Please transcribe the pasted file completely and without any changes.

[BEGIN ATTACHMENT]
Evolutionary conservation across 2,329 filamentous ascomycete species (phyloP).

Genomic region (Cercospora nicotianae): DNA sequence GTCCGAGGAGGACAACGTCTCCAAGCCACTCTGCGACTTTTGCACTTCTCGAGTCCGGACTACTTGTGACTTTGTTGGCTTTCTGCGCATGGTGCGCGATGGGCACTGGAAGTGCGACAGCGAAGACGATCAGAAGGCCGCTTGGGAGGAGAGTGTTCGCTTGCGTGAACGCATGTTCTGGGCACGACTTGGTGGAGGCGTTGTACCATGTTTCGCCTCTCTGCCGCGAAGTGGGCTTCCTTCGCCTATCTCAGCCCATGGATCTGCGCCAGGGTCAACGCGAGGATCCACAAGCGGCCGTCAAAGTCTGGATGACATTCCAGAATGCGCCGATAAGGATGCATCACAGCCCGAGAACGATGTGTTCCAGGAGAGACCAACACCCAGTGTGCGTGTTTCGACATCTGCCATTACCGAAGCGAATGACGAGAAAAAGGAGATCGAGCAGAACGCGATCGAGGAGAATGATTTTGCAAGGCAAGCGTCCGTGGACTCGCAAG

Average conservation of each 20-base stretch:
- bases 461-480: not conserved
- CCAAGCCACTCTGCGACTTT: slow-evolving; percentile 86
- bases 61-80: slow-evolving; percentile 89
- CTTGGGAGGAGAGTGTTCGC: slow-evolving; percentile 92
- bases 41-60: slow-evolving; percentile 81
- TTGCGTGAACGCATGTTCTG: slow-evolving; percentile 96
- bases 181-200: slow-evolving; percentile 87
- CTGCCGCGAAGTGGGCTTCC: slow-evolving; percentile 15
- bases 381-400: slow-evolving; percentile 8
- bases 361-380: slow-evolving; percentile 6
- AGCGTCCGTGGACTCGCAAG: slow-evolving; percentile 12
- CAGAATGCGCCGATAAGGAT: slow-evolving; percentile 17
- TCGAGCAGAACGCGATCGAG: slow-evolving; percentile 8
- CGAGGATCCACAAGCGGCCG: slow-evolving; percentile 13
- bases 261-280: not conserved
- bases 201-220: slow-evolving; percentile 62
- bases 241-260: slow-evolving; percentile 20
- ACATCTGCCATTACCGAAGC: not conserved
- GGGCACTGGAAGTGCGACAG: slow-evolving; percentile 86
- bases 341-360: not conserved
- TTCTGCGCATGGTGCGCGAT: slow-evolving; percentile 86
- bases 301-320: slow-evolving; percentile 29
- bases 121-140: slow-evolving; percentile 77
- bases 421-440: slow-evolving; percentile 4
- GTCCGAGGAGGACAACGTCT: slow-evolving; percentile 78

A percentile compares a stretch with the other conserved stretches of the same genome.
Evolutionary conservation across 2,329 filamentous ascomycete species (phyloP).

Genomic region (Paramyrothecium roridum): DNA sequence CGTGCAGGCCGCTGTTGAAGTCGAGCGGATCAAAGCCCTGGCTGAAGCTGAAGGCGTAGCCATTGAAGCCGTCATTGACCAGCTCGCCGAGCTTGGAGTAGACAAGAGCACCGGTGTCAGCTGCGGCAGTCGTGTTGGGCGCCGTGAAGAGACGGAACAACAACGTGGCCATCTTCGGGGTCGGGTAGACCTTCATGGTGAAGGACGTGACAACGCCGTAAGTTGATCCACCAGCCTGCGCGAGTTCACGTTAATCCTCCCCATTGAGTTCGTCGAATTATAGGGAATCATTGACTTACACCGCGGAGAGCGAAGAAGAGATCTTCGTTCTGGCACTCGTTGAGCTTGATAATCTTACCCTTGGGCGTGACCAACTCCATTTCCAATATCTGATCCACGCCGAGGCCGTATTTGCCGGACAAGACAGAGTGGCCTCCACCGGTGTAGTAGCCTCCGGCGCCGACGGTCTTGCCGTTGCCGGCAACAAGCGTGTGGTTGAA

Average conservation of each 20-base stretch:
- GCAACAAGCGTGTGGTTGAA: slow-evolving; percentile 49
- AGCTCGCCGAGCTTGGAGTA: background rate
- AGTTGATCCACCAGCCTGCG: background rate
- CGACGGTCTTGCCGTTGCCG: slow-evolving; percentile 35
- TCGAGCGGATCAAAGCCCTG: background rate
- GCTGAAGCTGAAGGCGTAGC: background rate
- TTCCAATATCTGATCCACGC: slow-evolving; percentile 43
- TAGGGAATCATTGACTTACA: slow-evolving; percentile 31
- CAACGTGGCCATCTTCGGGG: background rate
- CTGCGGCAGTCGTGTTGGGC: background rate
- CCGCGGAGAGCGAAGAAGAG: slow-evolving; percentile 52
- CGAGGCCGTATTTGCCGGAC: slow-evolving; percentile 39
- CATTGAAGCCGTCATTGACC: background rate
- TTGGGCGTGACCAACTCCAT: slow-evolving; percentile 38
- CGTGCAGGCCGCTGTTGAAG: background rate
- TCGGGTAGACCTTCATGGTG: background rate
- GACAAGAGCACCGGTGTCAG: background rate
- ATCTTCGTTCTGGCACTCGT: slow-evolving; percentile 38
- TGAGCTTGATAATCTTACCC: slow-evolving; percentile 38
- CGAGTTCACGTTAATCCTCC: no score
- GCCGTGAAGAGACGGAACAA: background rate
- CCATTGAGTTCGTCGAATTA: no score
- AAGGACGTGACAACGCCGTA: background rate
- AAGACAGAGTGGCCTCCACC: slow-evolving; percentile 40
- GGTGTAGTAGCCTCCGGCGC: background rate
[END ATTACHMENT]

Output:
Evolutionary conservation across 2,329 filamentous ascomycete species (phyloP).

Genomic region (Cercospora nicotianae): DNA sequence GTCCGAGGAGGACAACGTCTCCAAGCCACTCTGCGACTTTTGCACTTCTCGAGTCCGGACTACTTGTGACTTTGTTGGCTTTCTGCGCATGGTGCGCGATGGGCACTGGAAGTGCGACAGCGAAGACGATCAGAAGGCCGCTTGGGAGGAGAGTGTTCGCTTGCGTGAACGCATGTTCTGGGCACGACTTGGTGGAGGCGTTGTACCATGTTTCGCCTCTCTGCCGCGAAGTGGGCTTCCTTCGCCTATCTCAGCCCATGGATCTGCGCCAGGGTCAACGCGAGGATCCACAAGCGGCCGTCAAAGTCTGGATGACATTCCAGAATGCGCCGATAAGGATGCATCACAGCCCGAGAACGATGTGTTCCAGGAGAGACCAACACCCAGTGTGCGTGTTTCGACATCTGCCATTACCGAAGCGAATGACGAGAAAAAGGAGATCGAGCAGAACGCGATCGAGGAGAATGATTTTGCAAGGCAAGCGTCCGTGGACTCGCAAG

Average conservation of each 20-base stretch:
- bases 461-480: not conserved
- CCAAGCCACTCTGCGACTTT: slow-evolving; percentile 86
- bases 61-80: slow-evolving; percentile 89
- CTTGGGAGGAGAGTGTTCGC: slow-evolving; percentile 92
- bases 41-60: slow-evolving; percentile 81
- TTGCGTGAACGCATGTTCTG: slow-evolving; percentile 96
- bases 181-200: slow-evolving; percentile 87
- CTGCCGCGAAGTGGGCTTCC: slow-evolving; percentile 15
- bases 381-400: slow-evolving; percentile 8
- bases 361-380: slow-evolving; percentile 6
- AGCGTCCGTGGACTCGCAAG: slow-evolving; percentile 12
- CAGAATGCGCCGATAAGGAT: slow-evolving; percentile 17
- TCGAGCAGAACGCGATCGAG: slow-evolving; percentile 8
- CGAGGATCCACAAGCGGCCG: slow-evolving; percentile 13
- bases 261-280: not conserved
- bases 201-220: slow-evolving; percentile 62
- bases 241-260: slow-evolving; percentile 20
- ACATCTGCCATTACCGAAGC: not conserved
- GGGCACTGGAAGTGCGACAG: slow-evolving; percentile 86
- bases 341-360: not conserved
- TTCTGCGCATGGTGCGCGAT: slow-evolving; percentile 86
- bases 301-320: slow-evolving; percentile 29
- bases 121-140: slow-evolving; percentile 77
- bases 421-440: slow-evolving; percentile 4
- GTCCGAGGAGGACAACGTCT: slow-evolving; percentile 78

A percentile compares a stretch with the other conserved stretches of the same genome.
Evolutionary conservation across 2,329 filamentous ascomycete species (phyloP).

Genomic region (Paramyrothecium roridum): DNA sequence CGTGCAGGCCGCTGTTGAAGTCGAGCGGATCAAAGCCCTGGCTGAAGCTGAAGGCGTAGCCATTGAAGCCGTCATTGACCAGCTCGCCGAGCTTGGAGTAGACAAGAGCACCGGTGTCAGCTGCGGCAGTCGTGTTGGGCGCCGTGAAGAGACGGAACAACAACGTGGCCATCTTCGGGGTCGGGTAGACCTTCATGGTGAAGGACGTGACAACGCCGTAAGTTGATCCACCAGCCTGCGCGAGTTCACGTTAATCCTCCCCATTGAGTTCGTCGAATTATAGGGAATCATTGACTTACACCGCGGAGAGCGAAGAAGAGATCTTCGTTCTGGCACTCGTTGAGCTTGATAATCTTACCCTTGGGCGTGACCAACTCCATTTCCAATATCTGATCCACGCCGAGGCCGTATTTGCCGGACAAGACAGAGTGGCCTCCACCGGTGTAGTAGCCTCCGGCGCCGACGGTCTTGCCGTTGCCGGCAACAAGCGTGTGGTTGAA

Average conservation of each 20-base stretch:
- GCAACAAGCGTGTGGTTGAA: slow-evolving; percentile 49
- AGCTCGCCGAGCTTGGAGTA: background rate
- AGTTGATCCACCAGCCTGCG: background rate
- CGACGGTCTTGCCGTTGCCG: slow-evolving; percentile 35
- TCGAGCGGATCAAAGCCCTG: background rate
- GCTGAAGCTGAAGGCGTAGC: background rate
- TTCCAATATCTGATCCACGC: slow-evolving; percentile 43
- TAGGGAATCATTGACTTACA: slow-evolving; percentile 31
- CAACGTGGCCATCTTCGGGG: background rate
- CTGCGGCAGTCGTGTTGGGC: background rate
- CCGCGGAGAGCGAAGAAGAG: slow-evolving; percentile 52
- CGAGGCCGTATTTGCCGGAC: slow-evolving; percentile 39
- CATTGAAGCCGTCATTGACC: background rate
- TTGGGCGTGACCAACTCCAT: slow-evolving; percentile 38
- CGTGCAGGCCGCTGTTGAAG: background rate
- TCGGGTAGACCTTCATGGTG: background rate
- GACAAGAGCACCGGTGTCAG: background rate
- ATCTTCGTTCTGGCACTCGT: slow-evolving; percentile 38
- TGAGCTTGATAATCTTACCC: slow-evolving; percentile 38
- CGAGTTCACGTTAATCCTCC: no score
- GCCGTGAAGAGACGGAACAA: background rate
- CCATTGAGTTCGTCGAATTA: no score
- AAGGACGTGACAACGCCGTA: background rate
- AAGACAGAGTGGCCTCCACC: slow-evolving; percentile 40
- GGTGTAGTAGCCTCCGGCGC: background rate